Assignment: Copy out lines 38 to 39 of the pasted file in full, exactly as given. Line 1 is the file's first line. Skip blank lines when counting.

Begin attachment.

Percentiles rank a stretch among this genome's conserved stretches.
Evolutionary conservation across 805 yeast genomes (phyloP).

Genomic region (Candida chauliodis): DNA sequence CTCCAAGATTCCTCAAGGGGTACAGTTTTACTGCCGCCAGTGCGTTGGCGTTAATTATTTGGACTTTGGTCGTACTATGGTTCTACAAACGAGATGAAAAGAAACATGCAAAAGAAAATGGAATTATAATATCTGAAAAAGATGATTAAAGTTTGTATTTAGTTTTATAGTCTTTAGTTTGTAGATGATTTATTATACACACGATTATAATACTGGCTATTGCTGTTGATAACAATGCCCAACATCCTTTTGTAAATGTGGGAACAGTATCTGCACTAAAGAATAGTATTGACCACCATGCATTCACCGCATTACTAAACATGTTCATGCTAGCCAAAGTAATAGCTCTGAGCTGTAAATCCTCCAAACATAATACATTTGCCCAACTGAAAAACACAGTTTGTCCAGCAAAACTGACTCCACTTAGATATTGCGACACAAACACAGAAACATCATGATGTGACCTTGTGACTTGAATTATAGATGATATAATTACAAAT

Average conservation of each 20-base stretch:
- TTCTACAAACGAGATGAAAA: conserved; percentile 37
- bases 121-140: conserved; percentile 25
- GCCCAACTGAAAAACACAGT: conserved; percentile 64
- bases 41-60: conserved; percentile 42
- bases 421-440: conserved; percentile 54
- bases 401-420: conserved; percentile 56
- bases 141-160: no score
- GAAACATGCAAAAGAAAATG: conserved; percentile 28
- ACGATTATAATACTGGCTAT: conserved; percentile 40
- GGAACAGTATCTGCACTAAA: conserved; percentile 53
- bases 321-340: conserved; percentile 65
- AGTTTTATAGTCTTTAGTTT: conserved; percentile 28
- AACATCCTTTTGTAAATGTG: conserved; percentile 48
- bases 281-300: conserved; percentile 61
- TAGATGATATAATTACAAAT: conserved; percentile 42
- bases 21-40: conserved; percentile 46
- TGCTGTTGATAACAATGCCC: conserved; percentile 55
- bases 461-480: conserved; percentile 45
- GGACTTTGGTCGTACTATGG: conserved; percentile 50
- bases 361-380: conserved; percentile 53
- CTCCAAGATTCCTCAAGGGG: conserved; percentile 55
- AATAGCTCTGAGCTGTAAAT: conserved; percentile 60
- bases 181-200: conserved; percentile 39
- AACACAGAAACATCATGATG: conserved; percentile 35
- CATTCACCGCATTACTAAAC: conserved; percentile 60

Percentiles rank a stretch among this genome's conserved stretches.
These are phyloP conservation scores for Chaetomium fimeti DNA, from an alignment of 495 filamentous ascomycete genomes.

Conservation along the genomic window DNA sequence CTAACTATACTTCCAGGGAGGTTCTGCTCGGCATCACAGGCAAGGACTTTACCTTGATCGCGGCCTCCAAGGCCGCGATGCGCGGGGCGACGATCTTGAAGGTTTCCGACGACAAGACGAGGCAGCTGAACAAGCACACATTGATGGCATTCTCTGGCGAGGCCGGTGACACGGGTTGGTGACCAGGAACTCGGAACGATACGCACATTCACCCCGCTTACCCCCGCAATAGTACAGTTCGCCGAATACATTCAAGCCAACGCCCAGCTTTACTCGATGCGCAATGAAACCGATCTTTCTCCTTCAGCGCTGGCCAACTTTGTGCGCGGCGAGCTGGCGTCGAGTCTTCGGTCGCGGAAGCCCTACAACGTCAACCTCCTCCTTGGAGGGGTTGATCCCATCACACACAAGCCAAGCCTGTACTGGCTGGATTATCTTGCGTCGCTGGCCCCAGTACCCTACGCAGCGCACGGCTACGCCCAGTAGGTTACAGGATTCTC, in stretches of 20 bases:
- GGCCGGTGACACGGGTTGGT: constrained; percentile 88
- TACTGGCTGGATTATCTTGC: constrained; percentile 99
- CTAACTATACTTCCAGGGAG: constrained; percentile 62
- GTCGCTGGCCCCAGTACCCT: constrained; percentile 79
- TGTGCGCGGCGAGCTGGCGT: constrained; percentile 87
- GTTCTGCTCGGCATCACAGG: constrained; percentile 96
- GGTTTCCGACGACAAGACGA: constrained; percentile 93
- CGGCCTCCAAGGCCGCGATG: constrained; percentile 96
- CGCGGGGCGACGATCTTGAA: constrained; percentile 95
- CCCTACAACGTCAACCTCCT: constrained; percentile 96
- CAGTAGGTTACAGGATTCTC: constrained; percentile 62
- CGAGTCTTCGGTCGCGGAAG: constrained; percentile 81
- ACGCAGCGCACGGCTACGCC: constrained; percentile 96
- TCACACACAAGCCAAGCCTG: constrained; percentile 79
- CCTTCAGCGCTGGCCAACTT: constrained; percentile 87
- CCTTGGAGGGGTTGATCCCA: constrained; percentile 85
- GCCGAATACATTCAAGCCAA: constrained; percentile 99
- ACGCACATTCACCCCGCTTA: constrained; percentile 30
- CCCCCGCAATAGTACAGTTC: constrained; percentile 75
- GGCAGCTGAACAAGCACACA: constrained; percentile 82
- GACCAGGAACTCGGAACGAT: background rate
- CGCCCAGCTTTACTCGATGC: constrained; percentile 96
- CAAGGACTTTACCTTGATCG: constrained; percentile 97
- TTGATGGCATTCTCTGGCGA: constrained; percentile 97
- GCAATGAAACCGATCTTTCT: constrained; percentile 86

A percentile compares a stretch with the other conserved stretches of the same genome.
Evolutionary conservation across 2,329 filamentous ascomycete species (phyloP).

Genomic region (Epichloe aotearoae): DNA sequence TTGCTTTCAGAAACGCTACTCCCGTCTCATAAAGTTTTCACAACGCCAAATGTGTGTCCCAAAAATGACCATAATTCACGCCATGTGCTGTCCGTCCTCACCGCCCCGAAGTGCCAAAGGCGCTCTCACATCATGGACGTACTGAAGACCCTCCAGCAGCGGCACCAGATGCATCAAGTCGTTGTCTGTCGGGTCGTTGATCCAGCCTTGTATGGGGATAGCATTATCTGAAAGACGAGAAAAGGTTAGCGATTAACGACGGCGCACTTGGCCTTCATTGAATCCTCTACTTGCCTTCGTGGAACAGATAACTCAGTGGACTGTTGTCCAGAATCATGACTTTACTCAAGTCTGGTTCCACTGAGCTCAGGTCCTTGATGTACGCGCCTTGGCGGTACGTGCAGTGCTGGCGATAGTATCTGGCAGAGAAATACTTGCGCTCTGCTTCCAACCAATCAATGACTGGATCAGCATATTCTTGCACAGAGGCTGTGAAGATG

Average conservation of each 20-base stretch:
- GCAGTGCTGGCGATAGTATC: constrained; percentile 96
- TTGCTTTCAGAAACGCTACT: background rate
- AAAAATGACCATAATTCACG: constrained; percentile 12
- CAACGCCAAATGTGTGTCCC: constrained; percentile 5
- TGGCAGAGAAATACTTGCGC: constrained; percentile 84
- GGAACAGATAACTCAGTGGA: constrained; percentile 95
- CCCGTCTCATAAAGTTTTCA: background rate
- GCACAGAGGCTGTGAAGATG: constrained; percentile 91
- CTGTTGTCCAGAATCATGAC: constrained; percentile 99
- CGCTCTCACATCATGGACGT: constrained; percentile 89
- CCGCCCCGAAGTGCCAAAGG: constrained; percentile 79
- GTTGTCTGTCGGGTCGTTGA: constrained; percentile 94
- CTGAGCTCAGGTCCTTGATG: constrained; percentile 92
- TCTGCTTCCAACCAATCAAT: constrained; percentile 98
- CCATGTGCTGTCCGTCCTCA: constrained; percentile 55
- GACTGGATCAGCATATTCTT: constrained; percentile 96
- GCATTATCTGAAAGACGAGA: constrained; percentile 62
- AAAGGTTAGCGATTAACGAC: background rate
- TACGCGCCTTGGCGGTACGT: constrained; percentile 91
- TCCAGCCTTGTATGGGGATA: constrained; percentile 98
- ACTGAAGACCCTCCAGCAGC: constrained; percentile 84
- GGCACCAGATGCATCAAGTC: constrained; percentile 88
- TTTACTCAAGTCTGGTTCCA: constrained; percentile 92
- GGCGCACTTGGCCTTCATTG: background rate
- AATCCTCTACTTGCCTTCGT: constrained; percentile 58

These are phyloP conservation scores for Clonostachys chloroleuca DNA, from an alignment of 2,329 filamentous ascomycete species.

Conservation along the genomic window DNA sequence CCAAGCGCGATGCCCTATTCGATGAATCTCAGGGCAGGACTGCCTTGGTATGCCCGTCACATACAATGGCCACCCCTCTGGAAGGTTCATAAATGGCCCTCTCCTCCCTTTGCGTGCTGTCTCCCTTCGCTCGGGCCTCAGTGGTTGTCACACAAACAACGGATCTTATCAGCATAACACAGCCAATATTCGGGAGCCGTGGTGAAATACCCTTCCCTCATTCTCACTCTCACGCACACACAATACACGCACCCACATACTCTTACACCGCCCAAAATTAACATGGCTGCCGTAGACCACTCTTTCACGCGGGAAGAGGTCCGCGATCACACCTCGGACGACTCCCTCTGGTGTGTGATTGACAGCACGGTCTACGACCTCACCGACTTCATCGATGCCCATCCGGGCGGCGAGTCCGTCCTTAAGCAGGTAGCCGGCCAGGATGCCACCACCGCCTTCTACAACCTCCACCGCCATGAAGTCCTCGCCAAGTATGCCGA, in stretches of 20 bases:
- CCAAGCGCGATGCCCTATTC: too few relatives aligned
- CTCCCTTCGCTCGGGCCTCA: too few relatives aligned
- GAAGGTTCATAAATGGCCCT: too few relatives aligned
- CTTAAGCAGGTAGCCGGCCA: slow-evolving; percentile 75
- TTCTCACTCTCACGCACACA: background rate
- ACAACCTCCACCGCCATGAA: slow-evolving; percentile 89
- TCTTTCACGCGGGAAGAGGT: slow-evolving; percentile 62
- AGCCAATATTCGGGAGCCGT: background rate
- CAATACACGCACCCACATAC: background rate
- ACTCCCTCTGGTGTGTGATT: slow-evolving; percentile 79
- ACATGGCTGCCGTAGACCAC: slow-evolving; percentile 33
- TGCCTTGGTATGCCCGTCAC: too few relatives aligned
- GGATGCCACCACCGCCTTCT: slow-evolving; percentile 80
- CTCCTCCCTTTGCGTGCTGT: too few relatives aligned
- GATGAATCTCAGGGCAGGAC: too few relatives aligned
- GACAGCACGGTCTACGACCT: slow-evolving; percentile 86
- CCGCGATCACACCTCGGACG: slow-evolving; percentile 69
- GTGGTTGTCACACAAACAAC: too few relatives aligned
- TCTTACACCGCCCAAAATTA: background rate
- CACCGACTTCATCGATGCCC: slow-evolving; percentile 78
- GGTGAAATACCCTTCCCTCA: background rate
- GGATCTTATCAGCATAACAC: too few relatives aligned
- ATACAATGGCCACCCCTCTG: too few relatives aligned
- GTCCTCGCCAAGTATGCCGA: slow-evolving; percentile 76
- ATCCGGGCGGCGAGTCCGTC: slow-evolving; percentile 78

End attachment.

- GTTCTGCTCGGCATCACAGG: constrained; percentile 96
- GGTTTCCGACGACAAGACGA: constrained; percentile 93